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CHAPTER 4 State of the Global Carbon Markets and Aviation: Regulatory Requirements and Voluntary Stewardship While most traditional pollutants have local impacts, the increase of GHG concentrations in the atmosphere presents a unique environmental policy issue, because GHG emissions are global and collective in nature. Many proponents of a market-based solution to reducing GHG emis- sions envision a global market for allowances and offset credits where every GHG emitting per- son, company, or government in the world would be linked by a common regulatory cap-and- trade system and would be required to retire an allowance or offset credit to account for all emissions. Allowances and offset credits would then be tradable across national borders while collectively the world cap would steadily decline, ensuring lower concentrations of GHGs and slowing the impacts of global warming. The following section describes the current state of carbon markets internationally. Because the United States does not have a national compliance carbon market at this time, it is impor- tant to look at operational compliance markets, like Europe and New Zealand, for guidance on how the United States compliance market might operate. 4.1 Global Compliance Carbon Market Overview Key Takeaways for Airports No operating compliance carbon markets target airports themselves as regulated entities. Global carbon offset credit markets exist at this time to serve international markets. By regulating aircraft emissions, Europe's cap-and-trade scheme will be the first to regulate existing emission sources from the aviation sector, beginning in 2012. The global carbon market is characterized by national policies driving compliance markets and voluntary emission trading programs. Voluntary emission trading occurs both regionally and globally, through a number of different protocols, largely to meet individual and corporate altruistic initiatives to claim emission reductions. The United Nations Framework Convention on Climate Change (UNFCCC) is the predominant forum for international discussions and agreements relating to climate change. The Kyoto Protocol Treaty is an international and binding agreement to reduce GHG emissions for industrialized countries and to promote clean develop- 34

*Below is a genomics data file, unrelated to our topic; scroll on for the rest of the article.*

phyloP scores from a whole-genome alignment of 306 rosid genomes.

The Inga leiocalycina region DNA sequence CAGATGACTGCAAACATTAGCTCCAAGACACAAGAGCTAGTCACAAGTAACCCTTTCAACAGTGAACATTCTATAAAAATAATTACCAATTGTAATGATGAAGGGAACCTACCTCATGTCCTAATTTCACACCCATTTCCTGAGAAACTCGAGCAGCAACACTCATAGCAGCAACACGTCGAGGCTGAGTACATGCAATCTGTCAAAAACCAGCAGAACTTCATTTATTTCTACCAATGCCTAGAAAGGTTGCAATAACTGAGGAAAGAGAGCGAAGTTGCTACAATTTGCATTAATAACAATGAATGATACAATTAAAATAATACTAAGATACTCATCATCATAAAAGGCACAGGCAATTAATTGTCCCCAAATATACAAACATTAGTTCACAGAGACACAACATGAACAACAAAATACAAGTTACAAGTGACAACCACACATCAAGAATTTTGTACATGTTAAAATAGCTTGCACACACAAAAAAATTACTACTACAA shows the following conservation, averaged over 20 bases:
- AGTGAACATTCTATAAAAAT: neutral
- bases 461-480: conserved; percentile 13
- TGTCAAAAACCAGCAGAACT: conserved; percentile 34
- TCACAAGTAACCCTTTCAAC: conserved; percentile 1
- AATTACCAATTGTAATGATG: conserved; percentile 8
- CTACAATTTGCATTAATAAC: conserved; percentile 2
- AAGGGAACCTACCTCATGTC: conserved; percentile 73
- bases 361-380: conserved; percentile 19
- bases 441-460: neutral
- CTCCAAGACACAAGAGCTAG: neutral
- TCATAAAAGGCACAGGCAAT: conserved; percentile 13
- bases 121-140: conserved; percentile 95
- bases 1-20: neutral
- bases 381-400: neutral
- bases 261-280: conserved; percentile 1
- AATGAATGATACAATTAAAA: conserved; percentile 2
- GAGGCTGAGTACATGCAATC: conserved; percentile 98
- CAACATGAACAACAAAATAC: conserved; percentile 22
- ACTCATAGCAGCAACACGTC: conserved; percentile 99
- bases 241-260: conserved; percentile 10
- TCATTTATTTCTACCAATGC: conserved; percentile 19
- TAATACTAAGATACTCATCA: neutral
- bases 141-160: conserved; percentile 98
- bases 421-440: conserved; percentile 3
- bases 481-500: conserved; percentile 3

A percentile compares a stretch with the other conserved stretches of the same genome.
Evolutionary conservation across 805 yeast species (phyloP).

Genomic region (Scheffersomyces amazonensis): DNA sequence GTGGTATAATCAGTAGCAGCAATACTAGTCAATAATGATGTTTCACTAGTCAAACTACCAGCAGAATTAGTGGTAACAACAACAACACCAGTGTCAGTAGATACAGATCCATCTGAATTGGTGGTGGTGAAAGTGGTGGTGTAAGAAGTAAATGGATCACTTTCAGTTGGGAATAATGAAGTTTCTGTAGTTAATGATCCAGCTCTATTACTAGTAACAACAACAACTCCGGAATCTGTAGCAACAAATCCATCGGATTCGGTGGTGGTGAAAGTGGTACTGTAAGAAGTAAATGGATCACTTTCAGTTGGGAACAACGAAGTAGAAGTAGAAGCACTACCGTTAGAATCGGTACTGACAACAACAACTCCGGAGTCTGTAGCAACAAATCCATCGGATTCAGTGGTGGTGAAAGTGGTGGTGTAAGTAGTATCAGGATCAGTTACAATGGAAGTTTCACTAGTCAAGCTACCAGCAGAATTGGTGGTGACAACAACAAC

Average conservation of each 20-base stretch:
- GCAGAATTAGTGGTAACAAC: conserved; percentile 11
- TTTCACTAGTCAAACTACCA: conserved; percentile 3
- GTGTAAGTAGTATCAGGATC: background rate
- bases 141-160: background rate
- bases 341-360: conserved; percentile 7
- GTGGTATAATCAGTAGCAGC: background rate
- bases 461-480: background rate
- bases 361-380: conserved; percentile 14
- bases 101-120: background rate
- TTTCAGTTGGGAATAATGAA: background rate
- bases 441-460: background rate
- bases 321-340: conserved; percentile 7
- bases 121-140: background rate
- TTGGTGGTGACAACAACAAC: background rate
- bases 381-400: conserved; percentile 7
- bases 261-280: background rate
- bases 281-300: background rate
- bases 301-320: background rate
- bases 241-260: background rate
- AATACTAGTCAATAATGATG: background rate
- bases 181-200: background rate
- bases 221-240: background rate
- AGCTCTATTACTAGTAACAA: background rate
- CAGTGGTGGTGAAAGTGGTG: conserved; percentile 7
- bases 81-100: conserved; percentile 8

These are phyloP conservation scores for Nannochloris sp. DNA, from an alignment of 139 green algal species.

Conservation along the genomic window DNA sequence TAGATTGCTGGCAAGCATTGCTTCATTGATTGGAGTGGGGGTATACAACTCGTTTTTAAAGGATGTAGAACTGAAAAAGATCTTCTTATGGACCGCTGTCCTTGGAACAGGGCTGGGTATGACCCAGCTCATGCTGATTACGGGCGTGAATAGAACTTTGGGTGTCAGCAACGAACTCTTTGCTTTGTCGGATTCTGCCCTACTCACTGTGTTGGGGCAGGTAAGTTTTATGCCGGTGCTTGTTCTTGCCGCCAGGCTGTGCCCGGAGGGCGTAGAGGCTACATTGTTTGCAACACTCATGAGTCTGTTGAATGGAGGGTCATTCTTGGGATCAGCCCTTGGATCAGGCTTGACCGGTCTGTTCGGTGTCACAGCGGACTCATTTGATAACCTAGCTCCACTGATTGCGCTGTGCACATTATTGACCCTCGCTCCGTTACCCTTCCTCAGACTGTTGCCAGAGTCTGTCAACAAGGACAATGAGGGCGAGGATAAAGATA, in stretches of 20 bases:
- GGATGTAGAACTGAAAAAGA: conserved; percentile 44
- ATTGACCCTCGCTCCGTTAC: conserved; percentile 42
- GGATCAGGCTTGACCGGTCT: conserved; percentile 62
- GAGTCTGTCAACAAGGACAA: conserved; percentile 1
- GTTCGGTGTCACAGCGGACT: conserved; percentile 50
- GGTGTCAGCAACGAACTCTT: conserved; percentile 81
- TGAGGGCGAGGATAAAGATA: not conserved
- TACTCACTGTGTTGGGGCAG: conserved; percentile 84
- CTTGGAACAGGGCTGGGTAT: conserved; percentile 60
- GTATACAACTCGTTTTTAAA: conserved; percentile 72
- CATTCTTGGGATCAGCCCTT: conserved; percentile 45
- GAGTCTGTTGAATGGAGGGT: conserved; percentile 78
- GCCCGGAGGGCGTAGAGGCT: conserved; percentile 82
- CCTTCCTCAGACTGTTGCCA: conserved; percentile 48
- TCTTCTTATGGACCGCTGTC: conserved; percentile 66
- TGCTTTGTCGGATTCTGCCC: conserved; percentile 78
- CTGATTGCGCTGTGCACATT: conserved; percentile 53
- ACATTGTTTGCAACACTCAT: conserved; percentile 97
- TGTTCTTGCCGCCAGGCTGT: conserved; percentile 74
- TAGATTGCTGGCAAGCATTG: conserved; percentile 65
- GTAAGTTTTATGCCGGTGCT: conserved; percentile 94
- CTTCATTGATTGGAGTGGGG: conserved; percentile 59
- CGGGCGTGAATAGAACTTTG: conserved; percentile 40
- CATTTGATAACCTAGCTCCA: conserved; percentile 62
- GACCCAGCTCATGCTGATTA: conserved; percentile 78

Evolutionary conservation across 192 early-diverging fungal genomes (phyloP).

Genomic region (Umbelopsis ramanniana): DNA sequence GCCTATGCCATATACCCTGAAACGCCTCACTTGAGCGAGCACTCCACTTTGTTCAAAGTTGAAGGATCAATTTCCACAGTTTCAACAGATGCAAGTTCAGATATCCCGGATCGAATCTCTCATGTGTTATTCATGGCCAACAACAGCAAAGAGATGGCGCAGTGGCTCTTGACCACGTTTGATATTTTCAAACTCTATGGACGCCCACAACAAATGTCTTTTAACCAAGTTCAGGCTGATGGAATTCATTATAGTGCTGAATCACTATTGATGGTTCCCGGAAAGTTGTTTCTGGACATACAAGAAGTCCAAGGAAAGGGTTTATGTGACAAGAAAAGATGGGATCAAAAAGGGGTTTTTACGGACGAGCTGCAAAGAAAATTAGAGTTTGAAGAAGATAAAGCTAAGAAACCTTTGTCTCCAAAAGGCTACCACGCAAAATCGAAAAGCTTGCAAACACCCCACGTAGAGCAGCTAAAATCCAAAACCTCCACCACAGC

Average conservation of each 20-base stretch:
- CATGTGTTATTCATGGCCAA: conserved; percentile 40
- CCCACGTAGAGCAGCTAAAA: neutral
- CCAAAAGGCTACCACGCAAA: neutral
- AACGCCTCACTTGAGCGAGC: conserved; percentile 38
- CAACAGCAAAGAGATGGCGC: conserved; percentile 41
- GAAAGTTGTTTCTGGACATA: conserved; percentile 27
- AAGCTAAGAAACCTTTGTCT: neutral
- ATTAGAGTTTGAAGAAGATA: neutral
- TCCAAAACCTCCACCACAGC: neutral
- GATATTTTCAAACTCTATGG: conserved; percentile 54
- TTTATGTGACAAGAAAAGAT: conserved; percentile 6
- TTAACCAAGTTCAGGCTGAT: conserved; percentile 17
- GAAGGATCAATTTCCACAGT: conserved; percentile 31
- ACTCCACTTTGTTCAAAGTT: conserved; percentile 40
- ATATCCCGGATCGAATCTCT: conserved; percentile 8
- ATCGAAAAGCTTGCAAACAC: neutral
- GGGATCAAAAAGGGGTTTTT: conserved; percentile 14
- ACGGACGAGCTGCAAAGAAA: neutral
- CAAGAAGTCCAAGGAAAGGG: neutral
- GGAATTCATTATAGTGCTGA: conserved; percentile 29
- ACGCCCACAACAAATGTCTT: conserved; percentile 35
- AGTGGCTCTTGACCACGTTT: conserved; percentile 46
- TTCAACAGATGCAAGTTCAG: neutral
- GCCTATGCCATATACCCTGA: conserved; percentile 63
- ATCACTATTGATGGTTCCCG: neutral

OCR for page 34
State of the Global Carbon Markets and Aviation: Regulatory Requirements and Voluntary Stewardship 35 ment in less developed nations. This agreement came out of the Kyoto UNFCCC conference in Kyoto, Japan, in December 1997. A total of 37 industrialized nations ratified the Kyoto Protocol, linking them to meet binding national emission reduction commitments (an average of 5% from 1990 emission year baseline) over the 20082012 time period. The United States is the only major developed economy not to ratify the Kyoto Protocol and take on binding emission reduction tar- gets. Although most countries committed to Kyoto emission reduction targets have developed national plans for meeting emission reduction targets, Kyoto also establishes global carbon off- set programs, known as flexibility mechanisms, to provide additional opportunities for meeting targets. Figure 5 presents a summary of Kyoto participation status by country. The Kyoto flexibility mechanisms include: Clean Development Mechanism (CDM): a developed nation with emission reduction com- mitments sponsors an emission reduction project in a less developed nation in return for a certified emission reduction ("CER") credit. Joint Implementation (JI): a country with an emission reduction commitment hosts an emis- sion reduction project to generate emission reduction units (ERUs). The host country essen- tially gives away the right to claim these reductions and sells them to another country. Source: United Nations - Environmental Indicator. Environmental Indicator - Climate Change. Figure 5. Summary of global Kyoto participation.